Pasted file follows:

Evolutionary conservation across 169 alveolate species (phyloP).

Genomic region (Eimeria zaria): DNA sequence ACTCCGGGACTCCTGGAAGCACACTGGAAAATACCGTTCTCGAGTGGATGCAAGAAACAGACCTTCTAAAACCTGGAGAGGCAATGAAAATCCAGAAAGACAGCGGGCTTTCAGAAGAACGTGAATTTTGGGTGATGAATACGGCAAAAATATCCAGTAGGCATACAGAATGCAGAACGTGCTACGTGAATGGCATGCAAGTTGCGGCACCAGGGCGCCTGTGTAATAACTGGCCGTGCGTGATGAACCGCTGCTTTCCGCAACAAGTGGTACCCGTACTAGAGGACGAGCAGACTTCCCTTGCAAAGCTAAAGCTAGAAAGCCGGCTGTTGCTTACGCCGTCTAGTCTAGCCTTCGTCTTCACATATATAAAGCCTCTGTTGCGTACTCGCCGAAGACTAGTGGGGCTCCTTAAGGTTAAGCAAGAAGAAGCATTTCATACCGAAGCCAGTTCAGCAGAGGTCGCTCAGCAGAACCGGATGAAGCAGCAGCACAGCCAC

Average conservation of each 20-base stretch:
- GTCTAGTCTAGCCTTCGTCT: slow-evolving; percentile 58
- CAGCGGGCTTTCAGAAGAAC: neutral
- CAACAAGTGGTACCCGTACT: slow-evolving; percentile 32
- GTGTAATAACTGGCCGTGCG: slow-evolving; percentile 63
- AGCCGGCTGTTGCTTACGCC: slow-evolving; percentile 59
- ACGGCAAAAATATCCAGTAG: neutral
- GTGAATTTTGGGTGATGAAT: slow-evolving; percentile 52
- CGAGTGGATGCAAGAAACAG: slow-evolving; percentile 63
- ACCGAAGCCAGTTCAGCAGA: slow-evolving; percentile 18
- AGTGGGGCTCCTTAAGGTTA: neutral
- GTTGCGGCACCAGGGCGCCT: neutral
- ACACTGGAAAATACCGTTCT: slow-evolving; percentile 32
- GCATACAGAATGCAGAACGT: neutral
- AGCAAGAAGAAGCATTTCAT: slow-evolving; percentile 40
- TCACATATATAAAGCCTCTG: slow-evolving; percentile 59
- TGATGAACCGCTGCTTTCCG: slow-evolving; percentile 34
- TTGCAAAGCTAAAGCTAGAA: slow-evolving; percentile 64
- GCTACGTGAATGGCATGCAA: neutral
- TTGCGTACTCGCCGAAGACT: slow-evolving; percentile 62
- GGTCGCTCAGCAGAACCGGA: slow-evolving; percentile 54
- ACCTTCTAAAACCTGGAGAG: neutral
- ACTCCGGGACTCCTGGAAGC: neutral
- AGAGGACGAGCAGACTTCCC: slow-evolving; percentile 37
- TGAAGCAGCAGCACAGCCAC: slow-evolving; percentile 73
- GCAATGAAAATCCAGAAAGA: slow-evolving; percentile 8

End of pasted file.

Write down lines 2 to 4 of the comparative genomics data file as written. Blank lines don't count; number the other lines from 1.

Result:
Genomic region (Eimeria zaria): DNA sequence ACTCCGGGACTCCTGGAAGCACACTGGAAAATACCGTTCTCGAGTGGATGCAAGAAACAGACCTTCTAAAACCTGGAGAGGCAATGAAAATCCAGAAAGACAGCGGGCTTTCAGAAGAACGTGAATTTTGGGTGATGAATACGGCAAAAATATCCAGTAGGCATACAGAATGCAGAACGTGCTACGTGAATGGCATGCAAGTTGCGGCACCAGGGCGCCTGTGTAATAACTGGCCGTGCGTGATGAACCGCTGCTTTCCGCAACAAGTGGTACCCGTACTAGAGGACGAGCAGACTTCCCTTGCAAAGCTAAAGCTAGAAAGCCGGCTGTTGCTTACGCCGTCTAGTCTAGCCTTCGTCTTCACATATATAAAGCCTCTGTTGCGTACTCGCCGAAGACTAGTGGGGCTCCTTAAGGTTAAGCAAGAAGAAGCATTTCATACCGAAGCCAGTTCAGCAGAGGTCGCTCAGCAGAACCGGATGAAGCAGCAGCACAGCCAC

Average conservation of each 20-base stretch:
- GTCTAGTCTAGCCTTCGTCT: slow-evolving; percentile 58